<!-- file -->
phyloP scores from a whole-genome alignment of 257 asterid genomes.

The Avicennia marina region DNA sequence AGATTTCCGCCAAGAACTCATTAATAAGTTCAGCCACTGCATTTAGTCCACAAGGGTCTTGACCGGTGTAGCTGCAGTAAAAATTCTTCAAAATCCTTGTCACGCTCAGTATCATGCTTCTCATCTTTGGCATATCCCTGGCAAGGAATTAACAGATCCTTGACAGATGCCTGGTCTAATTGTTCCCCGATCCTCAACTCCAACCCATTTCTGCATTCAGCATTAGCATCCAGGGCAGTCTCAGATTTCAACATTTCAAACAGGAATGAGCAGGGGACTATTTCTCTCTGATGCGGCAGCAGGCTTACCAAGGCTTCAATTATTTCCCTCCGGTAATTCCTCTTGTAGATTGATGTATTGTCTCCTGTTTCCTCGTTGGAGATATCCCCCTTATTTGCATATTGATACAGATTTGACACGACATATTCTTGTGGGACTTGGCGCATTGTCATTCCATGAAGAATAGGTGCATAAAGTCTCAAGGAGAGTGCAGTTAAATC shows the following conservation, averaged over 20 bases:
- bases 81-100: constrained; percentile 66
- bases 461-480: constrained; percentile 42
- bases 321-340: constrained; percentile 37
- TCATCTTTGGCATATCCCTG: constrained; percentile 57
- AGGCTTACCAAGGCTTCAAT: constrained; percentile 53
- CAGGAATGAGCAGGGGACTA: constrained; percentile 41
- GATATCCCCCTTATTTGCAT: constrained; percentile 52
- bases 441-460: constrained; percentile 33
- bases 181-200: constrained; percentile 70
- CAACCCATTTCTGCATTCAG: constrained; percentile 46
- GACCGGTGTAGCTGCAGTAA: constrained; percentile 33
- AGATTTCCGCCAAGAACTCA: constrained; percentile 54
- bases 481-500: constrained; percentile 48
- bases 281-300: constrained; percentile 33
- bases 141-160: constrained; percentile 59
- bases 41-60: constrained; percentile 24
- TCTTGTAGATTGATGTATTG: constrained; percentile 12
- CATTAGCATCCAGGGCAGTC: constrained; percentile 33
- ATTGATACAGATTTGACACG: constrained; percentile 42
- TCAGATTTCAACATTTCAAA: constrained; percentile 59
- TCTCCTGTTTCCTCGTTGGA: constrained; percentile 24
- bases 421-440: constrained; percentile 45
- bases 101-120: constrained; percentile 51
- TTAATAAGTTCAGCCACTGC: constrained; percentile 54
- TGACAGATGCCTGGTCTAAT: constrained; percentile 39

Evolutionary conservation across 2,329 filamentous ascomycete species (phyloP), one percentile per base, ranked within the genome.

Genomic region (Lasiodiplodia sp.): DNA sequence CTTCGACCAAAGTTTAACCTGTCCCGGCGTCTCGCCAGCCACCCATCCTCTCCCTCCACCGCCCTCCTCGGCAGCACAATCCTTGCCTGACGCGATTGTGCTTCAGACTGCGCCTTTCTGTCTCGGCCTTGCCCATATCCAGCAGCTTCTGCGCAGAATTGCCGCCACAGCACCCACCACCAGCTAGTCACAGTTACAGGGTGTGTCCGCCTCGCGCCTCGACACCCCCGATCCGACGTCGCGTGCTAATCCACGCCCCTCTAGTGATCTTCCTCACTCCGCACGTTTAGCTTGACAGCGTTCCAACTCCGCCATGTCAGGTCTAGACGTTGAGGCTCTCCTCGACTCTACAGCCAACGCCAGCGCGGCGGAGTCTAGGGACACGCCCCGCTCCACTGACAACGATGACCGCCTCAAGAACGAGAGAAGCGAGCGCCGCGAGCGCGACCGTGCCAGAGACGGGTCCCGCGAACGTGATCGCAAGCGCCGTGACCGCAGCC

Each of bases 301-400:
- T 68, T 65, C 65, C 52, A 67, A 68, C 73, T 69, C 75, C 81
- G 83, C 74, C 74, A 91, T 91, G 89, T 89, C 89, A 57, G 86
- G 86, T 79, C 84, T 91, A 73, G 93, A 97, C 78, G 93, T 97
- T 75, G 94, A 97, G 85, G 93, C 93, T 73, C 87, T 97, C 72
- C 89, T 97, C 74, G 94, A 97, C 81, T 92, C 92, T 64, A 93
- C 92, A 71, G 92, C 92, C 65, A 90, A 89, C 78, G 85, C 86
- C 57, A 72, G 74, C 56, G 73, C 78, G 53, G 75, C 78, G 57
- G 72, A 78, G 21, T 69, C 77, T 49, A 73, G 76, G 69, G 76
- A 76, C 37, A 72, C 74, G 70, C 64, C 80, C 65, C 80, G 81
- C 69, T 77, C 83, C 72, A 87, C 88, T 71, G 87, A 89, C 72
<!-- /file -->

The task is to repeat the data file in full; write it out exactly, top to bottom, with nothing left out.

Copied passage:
phyloP scores from a whole-genome alignment of 257 asterid genomes.

The Avicennia marina region DNA sequence AGATTTCCGCCAAGAACTCATTAATAAGTTCAGCCACTGCATTTAGTCCACAAGGGTCTTGACCGGTGTAGCTGCAGTAAAAATTCTTCAAAATCCTTGTCACGCTCAGTATCATGCTTCTCATCTTTGGCATATCCCTGGCAAGGAATTAACAGATCCTTGACAGATGCCTGGTCTAATTGTTCCCCGATCCTCAACTCCAACCCATTTCTGCATTCAGCATTAGCATCCAGGGCAGTCTCAGATTTCAACATTTCAAACAGGAATGAGCAGGGGACTATTTCTCTCTGATGCGGCAGCAGGCTTACCAAGGCTTCAATTATTTCCCTCCGGTAATTCCTCTTGTAGATTGATGTATTGTCTCCTGTTTCCTCGTTGGAGATATCCCCCTTATTTGCATATTGATACAGATTTGACACGACATATTCTTGTGGGACTTGGCGCATTGTCATTCCATGAAGAATAGGTGCATAAAGTCTCAAGGAGAGTGCAGTTAAATC shows the following conservation, averaged over 20 bases:
- bases 81-100: constrained; percentile 66
- bases 461-480: constrained; percentile 42
- bases 321-340: constrained; percentile 37
- TCATCTTTGGCATATCCCTG: constrained; percentile 57
- AGGCTTACCAAGGCTTCAAT: constrained; percentile 53
- CAGGAATGAGCAGGGGACTA: constrained; percentile 41
- GATATCCCCCTTATTTGCAT: constrained; percentile 52
- bases 441-460: constrained; percentile 33
- bases 181-200: constrained; percentile 70
- CAACCCATTTCTGCATTCAG: constrained; percentile 46
- GACCGGTGTAGCTGCAGTAA: constrained; percentile 33
- AGATTTCCGCCAAGAACTCA: constrained; percentile 54
- bases 481-500: constrained; percentile 48
- bases 281-300: constrained; percentile 33
- bases 141-160: constrained; percentile 59
- bases 41-60: constrained; percentile 24
- TCTTGTAGATTGATGTATTG: constrained; percentile 12
- CATTAGCATCCAGGGCAGTC: constrained; percentile 33
- ATTGATACAGATTTGACACG: constrained; percentile 42
- TCAGATTTCAACATTTCAAA: constrained; percentile 59
- TCTCCTGTTTCCTCGTTGGA: constrained; percentile 24
- bases 421-440: constrained; percentile 45
- bases 101-120: constrained; percentile 51
- TTAATAAGTTCAGCCACTGC: constrained; percentile 54
- TGACAGATGCCTGGTCTAAT: constrained; percentile 39

Evolutionary conservation across 2,329 filamentous ascomycete species (phyloP), one percentile per base, ranked within the genome.

Genomic region (Lasiodiplodia sp.): DNA sequence CTTCGACCAAAGTTTAACCTGTCCCGGCGTCTCGCCAGCCACCCATCCTCTCCCTCCACCGCCCTCCTCGGCAGCACAATCCTTGCCTGACGCGATTGTGCTTCAGACTGCGCCTTTCTGTCTCGGCCTTGCCCATATCCAGCAGCTTCTGCGCAGAATTGCCGCCACAGCACCCACCACCAGCTAGTCACAGTTACAGGGTGTGTCCGCCTCGCGCCTCGACACCCCCGATCCGACGTCGCGTGCTAATCCACGCCCCTCTAGTGATCTTCCTCACTCCGCACGTTTAGCTTGACAGCGTTCCAACTCCGCCATGTCAGGTCTAGACGTTGAGGCTCTCCTCGACTCTACAGCCAACGCCAGCGCGGCGGAGTCTAGGGACACGCCCCGCTCCACTGACAACGATGACCGCCTCAAGAACGAGAGAAGCGAGCGCCGCGAGCGCGACCGTGCCAGAGACGGGTCCCGCGAACGTGATCGCAAGCGCCGTGACCGCAGCC

Each of bases 301-400:
- T 68, T 65, C 65, C 52, A 67, A 68, C 73, T 69, C 75, C 81
- G 83, C 74, C 74, A 91, T 91, G 89, T 89, C 89, A 57, G 86
- G 86, T 79, C 84, T 91, A 73, G 93, A 97, C 78, G 93, T 97
- T 75, G 94, A 97, G 85, G 93, C 93, T 73, C 87, T 97, C 72
- C 89, T 97, C 74, G 94, A 97, C 81, T 92, C 92, T 64, A 93
- C 92, A 71, G 92, C 92, C 65, A 90, A 89, C 78, G 85, C 86
- C 57, A 72, G 74, C 56, G 73, C 78, G 53, G 75, C 78, G 57
- G 72, A 78, G 21, T 69, C 77, T 49, A 73, G 76, G 69, G 76
- A 76, C 37, A 72, C 74, G 70, C 64, C 80, C 65, C 80, G 81
- C 69, T 77, C 83, C 72, A 87, C 88, T 71, G 87, A 89, C 72